Law enforcement investigating threats to Georgia grand jurors in Trump case

Law enforcement investigating threats to Georgia grand jurors in Trump case

Investigators 'working closely with local, state, and federal law enforcement agencies to track down the origin of threats'

By Michael Hernandez

WASHINGTON (AA) - Authorities are investigating threats against members of the grand jury that indicted former US President Donald Trump regarding election interference charges in the state of Georgia, officials said Thursday.

"The Fulton County Sheriff's Office is aware that personal information of members of the Fulton County Grand Jury is being shared on various platforms. As the lead agency, our investigators are working closely with local, state, and federal law enforcement agencies to track down the origin of threats in Fulton County and other jurisdictions," it said in a statement.

"We take this matter very seriously and are coordinating with our law enforcement partners to respond quickly to any credible threat and to ensure the safety of those individuals who carried out their civic duty," it added.

The announcement comes after the purported names and addresses of the grand jurors were circulated online on a far-right website this week. NBC News first reported on the matter.

Trump and 18 co-conspirators were indicted Monday for racketeering centered on alleged efforts to overturn Georgia's election results.

The 98-page indictment said Trump and his co-defendants, including personal attorney Rudy Giuliani, former Chief of Staff Mark Meadows, former senior Justice Department official Jeffrey Clark, and attorneys Sidney Powell and John Eastman, "constituted a criminal organization whose members and associates engaged in various related criminal activities."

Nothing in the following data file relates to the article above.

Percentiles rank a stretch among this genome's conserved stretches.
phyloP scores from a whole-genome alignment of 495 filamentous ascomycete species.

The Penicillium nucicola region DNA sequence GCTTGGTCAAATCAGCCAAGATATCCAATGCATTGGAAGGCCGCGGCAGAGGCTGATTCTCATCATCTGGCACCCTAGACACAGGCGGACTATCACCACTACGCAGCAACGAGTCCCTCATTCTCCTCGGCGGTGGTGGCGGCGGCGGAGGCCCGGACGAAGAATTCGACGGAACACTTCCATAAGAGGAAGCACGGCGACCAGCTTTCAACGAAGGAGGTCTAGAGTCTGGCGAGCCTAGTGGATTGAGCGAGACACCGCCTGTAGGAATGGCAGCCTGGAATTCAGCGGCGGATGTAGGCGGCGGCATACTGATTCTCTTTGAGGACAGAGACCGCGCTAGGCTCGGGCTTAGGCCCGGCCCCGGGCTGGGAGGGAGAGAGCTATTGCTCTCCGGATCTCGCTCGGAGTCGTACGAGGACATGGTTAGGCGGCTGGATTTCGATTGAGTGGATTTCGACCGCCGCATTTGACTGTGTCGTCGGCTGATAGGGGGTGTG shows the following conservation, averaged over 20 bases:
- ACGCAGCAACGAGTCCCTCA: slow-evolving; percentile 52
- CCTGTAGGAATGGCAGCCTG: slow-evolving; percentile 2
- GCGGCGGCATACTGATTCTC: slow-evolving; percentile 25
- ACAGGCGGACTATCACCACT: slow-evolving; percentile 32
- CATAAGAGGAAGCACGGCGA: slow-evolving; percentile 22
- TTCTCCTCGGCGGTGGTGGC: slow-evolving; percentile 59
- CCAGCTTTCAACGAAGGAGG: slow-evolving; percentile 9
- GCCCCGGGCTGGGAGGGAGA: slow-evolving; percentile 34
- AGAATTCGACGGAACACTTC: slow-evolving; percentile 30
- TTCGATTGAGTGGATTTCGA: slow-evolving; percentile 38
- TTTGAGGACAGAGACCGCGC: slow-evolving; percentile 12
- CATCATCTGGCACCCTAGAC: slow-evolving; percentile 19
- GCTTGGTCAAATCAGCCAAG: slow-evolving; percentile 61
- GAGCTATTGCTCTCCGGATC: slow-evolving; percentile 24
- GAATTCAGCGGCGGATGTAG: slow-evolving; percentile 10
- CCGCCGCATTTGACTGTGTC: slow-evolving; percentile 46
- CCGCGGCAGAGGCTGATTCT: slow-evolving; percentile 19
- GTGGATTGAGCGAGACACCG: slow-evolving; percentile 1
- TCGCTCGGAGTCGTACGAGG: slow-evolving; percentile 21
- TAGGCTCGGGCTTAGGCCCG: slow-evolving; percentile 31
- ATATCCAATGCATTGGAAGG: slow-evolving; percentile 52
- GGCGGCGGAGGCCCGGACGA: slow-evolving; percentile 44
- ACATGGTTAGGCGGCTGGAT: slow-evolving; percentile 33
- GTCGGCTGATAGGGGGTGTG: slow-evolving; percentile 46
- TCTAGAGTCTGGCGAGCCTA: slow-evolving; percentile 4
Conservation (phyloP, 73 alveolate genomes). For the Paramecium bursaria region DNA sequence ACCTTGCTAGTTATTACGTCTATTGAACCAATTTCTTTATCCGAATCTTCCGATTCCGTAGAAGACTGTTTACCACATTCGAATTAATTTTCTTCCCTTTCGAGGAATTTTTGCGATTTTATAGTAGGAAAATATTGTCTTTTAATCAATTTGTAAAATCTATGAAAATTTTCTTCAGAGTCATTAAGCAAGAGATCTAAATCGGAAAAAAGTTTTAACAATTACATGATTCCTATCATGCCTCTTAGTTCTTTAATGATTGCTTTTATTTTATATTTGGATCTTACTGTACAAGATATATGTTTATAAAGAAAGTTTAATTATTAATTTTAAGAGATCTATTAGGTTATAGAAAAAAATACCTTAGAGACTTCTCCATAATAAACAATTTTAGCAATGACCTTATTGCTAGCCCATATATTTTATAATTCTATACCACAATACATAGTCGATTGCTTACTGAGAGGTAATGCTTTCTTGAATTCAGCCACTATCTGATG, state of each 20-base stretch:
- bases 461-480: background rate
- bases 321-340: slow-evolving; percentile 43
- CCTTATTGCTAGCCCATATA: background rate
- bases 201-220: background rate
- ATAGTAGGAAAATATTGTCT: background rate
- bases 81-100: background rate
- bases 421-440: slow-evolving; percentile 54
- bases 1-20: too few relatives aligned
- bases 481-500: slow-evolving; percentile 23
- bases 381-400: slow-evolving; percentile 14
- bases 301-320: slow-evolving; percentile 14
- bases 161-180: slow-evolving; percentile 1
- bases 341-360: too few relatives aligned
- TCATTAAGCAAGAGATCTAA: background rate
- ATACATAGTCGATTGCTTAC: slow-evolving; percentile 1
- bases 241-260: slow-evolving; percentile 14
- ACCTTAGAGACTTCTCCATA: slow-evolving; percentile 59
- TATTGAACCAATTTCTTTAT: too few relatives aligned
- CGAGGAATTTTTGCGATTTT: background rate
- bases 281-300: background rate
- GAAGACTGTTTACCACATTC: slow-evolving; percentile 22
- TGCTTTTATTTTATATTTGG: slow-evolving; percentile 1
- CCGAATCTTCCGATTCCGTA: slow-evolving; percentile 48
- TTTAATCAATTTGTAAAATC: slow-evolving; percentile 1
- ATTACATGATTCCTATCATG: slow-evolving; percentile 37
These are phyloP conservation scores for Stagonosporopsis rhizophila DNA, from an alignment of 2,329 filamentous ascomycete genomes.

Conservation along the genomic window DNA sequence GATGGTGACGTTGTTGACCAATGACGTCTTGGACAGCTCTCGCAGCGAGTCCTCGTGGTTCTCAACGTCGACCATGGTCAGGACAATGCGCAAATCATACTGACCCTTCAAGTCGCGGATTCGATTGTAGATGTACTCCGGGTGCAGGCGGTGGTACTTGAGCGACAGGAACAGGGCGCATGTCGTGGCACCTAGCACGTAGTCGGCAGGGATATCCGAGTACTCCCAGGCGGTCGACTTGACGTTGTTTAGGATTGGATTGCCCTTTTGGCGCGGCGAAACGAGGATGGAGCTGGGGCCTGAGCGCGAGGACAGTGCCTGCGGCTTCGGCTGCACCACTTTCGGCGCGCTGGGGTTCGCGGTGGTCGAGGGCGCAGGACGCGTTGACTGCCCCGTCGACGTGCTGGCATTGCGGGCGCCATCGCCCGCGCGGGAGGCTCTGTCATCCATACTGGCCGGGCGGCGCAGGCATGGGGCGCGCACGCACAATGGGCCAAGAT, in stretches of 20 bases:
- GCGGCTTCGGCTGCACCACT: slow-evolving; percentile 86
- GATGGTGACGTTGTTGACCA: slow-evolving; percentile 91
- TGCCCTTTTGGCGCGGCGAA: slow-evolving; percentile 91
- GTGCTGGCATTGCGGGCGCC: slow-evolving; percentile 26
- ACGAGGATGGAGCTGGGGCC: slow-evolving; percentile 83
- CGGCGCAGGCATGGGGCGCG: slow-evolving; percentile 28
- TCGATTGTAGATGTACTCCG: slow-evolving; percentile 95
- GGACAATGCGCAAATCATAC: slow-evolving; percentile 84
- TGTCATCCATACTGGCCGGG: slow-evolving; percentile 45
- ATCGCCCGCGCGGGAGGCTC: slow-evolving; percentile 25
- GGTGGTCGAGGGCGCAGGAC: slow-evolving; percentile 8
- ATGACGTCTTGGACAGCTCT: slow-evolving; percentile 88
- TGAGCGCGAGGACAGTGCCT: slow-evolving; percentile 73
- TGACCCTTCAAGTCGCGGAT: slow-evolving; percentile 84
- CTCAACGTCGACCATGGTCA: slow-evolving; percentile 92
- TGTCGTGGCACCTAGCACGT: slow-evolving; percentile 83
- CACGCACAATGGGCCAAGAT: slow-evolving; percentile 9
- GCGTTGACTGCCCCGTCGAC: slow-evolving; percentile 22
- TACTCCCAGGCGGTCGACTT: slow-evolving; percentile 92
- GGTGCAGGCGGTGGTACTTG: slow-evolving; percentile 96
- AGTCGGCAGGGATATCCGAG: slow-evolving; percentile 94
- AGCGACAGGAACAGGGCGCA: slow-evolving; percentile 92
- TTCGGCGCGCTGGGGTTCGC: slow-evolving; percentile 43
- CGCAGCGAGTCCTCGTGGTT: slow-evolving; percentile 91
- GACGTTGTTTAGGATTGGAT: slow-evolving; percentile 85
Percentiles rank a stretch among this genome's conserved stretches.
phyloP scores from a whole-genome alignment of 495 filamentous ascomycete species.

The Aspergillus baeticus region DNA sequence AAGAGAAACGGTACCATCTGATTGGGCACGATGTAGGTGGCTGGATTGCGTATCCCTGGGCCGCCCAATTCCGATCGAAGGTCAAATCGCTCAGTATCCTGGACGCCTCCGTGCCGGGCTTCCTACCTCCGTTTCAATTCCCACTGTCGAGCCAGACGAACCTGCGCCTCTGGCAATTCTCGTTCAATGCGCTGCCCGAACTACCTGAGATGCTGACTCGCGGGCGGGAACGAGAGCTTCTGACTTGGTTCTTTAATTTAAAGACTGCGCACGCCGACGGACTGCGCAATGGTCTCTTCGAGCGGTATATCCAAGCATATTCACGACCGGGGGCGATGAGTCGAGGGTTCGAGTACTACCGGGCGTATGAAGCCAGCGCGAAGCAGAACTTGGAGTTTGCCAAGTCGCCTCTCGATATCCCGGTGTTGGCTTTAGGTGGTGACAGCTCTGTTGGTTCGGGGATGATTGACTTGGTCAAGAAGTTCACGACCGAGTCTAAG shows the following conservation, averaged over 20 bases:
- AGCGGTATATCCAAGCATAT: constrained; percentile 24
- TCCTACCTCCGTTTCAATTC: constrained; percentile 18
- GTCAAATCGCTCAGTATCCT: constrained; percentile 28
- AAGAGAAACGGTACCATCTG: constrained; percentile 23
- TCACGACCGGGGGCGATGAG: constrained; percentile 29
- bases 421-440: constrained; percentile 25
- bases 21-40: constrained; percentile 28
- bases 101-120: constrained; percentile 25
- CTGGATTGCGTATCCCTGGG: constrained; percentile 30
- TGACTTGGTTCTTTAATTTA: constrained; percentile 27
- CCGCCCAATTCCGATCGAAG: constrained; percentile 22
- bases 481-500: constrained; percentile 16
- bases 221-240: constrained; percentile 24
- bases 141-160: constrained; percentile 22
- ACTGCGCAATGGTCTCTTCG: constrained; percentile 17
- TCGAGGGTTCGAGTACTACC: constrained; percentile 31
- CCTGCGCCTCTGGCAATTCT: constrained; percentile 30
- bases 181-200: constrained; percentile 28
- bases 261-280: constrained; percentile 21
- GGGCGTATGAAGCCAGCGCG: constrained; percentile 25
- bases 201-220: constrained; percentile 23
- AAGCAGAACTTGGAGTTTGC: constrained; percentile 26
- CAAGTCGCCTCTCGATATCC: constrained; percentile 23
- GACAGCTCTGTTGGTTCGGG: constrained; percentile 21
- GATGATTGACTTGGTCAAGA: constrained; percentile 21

Trump was charged in Georgia with 13 criminal counts, including violations of the Georgia state Racketeer Influenced and Corrupt Organizations (RICO) Act, solicitation of violation of oath by a public officer, conspiracy to commit impersonating a public officer and conspiracy to commit false statements.

RICO and its corresponding state laws were originally used to crack down on organized crime but have been broadened to tackle a number of other illegal activities such as Ponzi schemes.

Trump has now been indicted four times in state and federal courts since he left office. The charges range from hush money payments to an adult film star, efforts to overturn national election results, unlawful retention of classified documents and efforts to prevent investigators from completing their duties.

Fulton County District Attorney Fani Willis' probe was sparked by a Jan. 2, 2021 telephone call Trump made to Georgia Secretary of State Brad Raffensperger in which he urged the senior state official to "find 11,780 votes,” the number he would have needed to win the battleground state. A recording of the call was later leaked to the media.

Willis' investigation went on to include a probe of fake local electors who attempted to certify fraudulent election results in Trump's favor.


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